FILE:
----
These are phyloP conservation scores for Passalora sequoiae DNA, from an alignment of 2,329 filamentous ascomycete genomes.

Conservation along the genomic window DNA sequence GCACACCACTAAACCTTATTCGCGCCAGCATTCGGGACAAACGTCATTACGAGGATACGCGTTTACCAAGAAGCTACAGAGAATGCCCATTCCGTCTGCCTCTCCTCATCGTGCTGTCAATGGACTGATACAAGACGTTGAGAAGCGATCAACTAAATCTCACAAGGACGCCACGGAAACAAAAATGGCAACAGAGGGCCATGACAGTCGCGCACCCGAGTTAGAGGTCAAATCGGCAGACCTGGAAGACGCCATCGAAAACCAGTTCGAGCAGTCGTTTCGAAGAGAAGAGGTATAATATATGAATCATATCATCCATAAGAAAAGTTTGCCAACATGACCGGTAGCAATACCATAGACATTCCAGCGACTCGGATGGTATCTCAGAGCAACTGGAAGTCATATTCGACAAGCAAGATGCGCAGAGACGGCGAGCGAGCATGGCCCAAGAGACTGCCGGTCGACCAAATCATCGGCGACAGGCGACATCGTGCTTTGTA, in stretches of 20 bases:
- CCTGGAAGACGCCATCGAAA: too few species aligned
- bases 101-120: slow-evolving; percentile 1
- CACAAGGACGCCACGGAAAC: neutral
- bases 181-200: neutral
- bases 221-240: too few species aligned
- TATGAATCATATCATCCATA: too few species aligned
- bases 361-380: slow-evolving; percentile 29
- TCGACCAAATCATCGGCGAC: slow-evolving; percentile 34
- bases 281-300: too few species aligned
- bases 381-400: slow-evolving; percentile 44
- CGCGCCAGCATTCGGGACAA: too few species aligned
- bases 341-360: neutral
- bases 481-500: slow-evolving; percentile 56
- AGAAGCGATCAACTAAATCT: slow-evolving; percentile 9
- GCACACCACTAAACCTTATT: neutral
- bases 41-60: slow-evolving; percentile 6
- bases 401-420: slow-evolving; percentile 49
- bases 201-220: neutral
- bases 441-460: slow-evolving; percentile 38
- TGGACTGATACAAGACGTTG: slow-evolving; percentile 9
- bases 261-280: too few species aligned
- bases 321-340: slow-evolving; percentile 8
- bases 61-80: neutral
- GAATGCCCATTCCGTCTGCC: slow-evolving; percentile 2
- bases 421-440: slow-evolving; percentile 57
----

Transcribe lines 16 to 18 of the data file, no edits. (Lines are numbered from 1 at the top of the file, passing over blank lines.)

- AGAAGCGATCAACTAAATCT: slow-evolving; percentile 9
- GCACACCACTAAACCTTATT: neutral
- bases 41-60: slow-evolving; percentile 6